Adroit Windows 7 and 8 users love snapping windows to the left and right edges of the screen. Microsoft calls this urbane feature Aero Snap and it’s a smart way to manage screen clutter.
Simply grabbing a window by the title bar and dragging it left or right edges of the screen forces the operating system to quickly snap the window to one half of the screen.
Snapping is a great way to multitask because it makes comparing differences between documents easy. It makes reading emails and viewing the related photo attachments a joy. Aero snap generally makes organizing screen elements really efficient and once you start to use it you’ll probably agree that it made you more productive.
Now most people can get by with a single monitor, especially if it’s greater than 23 inches; however, if you’re fortunate enough to have two monitors you might notice that you can’t snap windows against the edge of the screen that butts up against the other monitor. This is because dragging a window toward the other monitor results in that window being completely moved to the other screen.
Let me show you how to get your snap back baby.
Snap with me baby
Here are two power-snapping moves that will not only boost your computer dexterity but also make you look the consummate authority on computer shortcuts at your next company cocktail party.
And heck, who doesn’t want to look smart at one of those schmoozing events?
To snap your window to the other monitor find the Windows Key on the keyboard. It’s usually hanging out on the lower left corner of your keyboard.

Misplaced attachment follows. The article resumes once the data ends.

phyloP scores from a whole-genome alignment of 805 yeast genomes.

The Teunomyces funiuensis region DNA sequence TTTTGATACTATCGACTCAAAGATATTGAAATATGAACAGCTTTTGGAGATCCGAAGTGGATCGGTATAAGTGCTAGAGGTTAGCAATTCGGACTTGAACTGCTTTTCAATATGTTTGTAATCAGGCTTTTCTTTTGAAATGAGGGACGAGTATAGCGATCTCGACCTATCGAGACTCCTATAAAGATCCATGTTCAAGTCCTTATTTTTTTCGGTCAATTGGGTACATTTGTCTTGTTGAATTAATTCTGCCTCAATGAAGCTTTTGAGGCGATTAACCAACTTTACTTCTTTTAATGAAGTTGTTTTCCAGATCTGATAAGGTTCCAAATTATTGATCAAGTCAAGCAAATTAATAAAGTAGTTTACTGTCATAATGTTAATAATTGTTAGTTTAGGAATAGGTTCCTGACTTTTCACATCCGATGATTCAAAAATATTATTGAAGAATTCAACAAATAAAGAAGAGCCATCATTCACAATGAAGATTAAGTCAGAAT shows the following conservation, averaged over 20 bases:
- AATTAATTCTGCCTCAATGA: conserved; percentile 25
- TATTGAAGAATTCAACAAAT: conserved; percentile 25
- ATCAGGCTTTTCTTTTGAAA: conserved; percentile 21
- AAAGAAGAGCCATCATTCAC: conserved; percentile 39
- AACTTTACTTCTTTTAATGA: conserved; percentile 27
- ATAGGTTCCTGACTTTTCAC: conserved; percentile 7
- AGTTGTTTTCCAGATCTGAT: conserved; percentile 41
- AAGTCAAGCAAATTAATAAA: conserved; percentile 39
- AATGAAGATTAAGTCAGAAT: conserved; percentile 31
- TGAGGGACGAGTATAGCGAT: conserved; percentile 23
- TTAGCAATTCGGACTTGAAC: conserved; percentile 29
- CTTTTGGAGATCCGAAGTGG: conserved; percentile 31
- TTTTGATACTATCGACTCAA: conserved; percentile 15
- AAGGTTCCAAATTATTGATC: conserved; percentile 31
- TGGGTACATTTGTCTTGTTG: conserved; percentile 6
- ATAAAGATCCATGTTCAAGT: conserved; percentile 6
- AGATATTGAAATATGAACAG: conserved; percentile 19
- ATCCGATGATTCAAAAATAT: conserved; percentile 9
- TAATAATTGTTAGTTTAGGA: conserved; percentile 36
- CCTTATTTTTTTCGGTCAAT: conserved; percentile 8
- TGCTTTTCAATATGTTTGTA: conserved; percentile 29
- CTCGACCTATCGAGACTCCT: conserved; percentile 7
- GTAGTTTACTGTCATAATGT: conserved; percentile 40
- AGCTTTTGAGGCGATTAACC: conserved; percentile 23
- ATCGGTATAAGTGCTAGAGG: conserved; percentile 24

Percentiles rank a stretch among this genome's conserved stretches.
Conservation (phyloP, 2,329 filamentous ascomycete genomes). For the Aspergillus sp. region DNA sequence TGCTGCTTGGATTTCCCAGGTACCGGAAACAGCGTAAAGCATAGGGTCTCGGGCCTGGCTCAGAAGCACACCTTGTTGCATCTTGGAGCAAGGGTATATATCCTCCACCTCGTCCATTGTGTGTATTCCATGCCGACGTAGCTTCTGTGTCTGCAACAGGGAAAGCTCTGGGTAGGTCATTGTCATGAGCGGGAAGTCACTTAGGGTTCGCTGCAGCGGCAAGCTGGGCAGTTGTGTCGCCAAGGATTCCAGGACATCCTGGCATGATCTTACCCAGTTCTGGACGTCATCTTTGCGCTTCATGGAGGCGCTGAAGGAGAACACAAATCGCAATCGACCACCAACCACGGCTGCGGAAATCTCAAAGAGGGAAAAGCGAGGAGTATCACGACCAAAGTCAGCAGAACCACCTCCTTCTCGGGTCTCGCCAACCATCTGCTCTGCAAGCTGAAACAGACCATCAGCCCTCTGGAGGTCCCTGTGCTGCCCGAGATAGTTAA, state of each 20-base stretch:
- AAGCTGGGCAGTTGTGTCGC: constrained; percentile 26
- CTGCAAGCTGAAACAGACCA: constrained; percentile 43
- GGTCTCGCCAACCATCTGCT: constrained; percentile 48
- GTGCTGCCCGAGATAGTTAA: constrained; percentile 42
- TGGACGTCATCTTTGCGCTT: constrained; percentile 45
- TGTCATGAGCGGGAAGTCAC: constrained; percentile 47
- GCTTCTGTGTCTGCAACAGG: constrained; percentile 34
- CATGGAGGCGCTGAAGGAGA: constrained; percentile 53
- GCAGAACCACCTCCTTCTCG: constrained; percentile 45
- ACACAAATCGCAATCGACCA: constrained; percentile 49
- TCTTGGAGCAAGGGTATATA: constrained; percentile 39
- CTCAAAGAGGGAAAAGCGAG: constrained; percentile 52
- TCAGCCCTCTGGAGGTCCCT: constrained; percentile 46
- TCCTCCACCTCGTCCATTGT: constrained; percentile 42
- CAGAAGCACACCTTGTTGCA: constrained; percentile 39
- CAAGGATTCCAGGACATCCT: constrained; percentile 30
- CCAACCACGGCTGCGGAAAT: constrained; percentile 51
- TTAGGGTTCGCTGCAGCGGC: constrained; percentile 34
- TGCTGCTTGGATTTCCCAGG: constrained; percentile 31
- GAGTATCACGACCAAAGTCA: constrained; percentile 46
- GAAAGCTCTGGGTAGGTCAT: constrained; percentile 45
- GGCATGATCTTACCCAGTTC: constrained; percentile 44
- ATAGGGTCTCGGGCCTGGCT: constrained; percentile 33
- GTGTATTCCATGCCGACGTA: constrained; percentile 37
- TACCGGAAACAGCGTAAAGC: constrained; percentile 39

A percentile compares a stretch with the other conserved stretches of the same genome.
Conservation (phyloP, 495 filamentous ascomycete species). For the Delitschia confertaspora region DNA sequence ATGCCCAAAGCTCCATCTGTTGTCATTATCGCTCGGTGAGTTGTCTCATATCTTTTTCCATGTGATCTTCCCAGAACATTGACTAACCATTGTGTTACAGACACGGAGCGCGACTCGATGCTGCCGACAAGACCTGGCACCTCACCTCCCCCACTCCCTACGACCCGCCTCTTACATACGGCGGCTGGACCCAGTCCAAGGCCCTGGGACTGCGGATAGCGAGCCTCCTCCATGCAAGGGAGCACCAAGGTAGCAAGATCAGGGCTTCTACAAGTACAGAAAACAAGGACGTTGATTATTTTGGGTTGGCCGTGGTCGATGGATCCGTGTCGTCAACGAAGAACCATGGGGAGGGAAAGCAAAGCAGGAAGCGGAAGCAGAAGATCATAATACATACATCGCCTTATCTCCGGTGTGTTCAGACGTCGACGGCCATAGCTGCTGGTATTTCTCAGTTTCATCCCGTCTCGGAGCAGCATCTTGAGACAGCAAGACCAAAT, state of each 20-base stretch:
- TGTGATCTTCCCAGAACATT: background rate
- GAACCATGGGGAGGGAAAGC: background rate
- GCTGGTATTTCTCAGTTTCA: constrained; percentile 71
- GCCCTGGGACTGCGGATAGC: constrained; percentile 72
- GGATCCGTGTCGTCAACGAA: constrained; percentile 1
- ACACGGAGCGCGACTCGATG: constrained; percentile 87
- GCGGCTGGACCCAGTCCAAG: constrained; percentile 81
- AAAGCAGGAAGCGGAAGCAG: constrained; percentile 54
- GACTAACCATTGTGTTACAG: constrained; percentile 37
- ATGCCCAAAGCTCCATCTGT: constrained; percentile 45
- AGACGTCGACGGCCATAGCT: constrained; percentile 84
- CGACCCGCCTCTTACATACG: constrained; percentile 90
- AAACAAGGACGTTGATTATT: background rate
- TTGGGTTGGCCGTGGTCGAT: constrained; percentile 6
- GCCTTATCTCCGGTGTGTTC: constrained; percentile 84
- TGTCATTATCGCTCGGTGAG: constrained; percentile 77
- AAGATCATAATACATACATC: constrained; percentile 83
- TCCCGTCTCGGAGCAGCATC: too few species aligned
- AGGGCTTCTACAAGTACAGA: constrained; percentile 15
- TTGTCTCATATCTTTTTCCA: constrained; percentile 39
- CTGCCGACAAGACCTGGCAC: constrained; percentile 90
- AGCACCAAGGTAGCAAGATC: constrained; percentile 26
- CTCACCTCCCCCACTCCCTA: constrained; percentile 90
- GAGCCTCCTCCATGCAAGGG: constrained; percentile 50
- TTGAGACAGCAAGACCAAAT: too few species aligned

Now with Windows Key pressed down and the window you want to move selected, keep tapping the left arrow key.
The window in the foreground of your screen will happily dance to each half of each screen with each tap.
Windows Key + Left or Right arrow key
I remember this cool key combo with the following mnemonic:
Windows left to snap
I envision a convivial Steve Balmer suddenly leaving the stage amid a bevy of investors. Balmer is snapping both fingers erratically as he hurries of the stage.
Suddenly the main keynote display transforms into the following message:
Please excuse the interruption, Balmer left to snap but will return shortly
An exodus of investors begin to leave the keynote presentation cursing and confused as they wonder what happened to their charismatic leader.
Okay enough with my zany imagination… I digress.
You can also press the Right arrow key to push the window in the other direction but I’m a lefty so I’m sticking with Left.
Now here’s another trick for all you keyboard tapping, shortcut loving aficionados out there:
Hold down both the Windows Key and the Shift key while tapping the Left key. This makes the Window snap to the same position on the other monitor.
So let’s say you have two monitors. The right monitor has Outlook on the left half and Google Chrome on the right half. Holding the Windows Key and Shift buttons while tapping the left button moves the active window into the same screen half of the other monitor.
Why doesn’t Microsoft tell us this stuff?
The Bottom Line
Windows is full of magic tricks, you just need to know where to look. Now whenever you need to organize your screen you can pull off the Windows Key Arrow key maneuver like a champ.
Oh by the way, don’t share this with your co-workers at that cocktail party… you’ll probably get fired for being weird.